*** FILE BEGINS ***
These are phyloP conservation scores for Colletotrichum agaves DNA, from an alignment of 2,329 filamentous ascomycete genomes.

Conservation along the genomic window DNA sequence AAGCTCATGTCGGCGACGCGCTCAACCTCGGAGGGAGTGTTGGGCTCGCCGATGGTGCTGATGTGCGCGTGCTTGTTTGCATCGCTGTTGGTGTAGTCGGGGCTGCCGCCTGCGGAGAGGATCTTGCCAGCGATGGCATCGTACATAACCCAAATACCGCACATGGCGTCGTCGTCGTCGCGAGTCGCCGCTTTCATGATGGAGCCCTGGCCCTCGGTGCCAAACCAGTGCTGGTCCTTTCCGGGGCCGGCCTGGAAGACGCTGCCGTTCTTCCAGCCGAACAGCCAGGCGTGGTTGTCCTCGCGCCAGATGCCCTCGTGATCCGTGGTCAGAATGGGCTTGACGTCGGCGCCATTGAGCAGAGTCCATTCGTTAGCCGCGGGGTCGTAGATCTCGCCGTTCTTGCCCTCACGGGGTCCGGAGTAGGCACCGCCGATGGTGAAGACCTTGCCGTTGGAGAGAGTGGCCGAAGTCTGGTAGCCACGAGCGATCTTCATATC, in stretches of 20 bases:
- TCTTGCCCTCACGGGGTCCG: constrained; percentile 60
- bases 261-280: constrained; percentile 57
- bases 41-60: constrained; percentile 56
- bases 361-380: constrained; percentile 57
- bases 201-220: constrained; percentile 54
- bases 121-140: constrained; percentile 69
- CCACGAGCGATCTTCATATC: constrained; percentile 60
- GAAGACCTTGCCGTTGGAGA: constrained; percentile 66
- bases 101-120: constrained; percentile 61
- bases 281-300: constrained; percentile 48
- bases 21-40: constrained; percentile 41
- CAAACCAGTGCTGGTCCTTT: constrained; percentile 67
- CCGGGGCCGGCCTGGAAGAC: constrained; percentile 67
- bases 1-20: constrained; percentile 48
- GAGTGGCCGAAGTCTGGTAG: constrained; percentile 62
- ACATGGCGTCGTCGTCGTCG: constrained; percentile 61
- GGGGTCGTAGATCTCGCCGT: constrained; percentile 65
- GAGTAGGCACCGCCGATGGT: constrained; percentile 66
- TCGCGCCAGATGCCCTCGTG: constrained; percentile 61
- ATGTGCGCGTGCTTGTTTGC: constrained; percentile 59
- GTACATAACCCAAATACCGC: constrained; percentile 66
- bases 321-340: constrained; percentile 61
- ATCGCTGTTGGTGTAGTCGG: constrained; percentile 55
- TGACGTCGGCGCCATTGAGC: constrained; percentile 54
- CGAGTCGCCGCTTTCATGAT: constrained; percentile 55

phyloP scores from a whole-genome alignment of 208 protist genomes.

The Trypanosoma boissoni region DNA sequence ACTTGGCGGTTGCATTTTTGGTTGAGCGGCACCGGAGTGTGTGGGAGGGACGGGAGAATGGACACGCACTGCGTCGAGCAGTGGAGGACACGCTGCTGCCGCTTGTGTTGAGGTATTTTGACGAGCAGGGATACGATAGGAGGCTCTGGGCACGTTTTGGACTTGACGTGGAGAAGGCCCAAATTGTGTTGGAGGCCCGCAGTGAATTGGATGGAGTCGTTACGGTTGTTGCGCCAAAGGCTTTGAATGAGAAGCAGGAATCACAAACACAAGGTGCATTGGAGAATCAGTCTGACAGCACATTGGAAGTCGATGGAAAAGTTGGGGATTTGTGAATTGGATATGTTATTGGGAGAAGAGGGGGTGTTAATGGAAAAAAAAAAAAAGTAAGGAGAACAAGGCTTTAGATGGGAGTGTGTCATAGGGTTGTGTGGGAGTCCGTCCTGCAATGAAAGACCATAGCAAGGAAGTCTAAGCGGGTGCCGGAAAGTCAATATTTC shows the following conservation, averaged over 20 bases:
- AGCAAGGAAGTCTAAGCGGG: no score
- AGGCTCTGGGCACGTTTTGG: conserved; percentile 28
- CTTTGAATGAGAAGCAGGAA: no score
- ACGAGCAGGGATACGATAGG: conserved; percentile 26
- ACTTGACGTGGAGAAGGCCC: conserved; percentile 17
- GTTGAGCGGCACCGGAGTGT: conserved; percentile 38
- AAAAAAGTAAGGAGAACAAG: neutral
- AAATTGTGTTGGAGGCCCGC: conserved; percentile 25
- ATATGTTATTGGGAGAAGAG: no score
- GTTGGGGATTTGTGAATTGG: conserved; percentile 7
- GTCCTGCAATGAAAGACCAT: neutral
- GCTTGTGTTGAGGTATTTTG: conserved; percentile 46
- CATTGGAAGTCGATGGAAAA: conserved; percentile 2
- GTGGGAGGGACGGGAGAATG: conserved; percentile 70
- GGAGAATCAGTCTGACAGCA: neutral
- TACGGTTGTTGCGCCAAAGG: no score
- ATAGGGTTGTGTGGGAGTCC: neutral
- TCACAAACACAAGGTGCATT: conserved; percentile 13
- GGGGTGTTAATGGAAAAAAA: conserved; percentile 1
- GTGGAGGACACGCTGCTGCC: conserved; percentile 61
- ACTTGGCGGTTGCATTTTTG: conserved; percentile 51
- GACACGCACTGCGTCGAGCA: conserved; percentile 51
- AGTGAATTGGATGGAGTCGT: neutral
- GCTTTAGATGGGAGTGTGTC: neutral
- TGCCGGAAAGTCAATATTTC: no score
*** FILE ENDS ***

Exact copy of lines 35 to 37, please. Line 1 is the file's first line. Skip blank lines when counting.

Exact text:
- GTTGAGCGGCACCGGAGTGT: conserved; percentile 38
- AAAAAAGTAAGGAGAACAAG: neutral
- AAATTGTGTTGGAGGCCCGC: conserved; percentile 25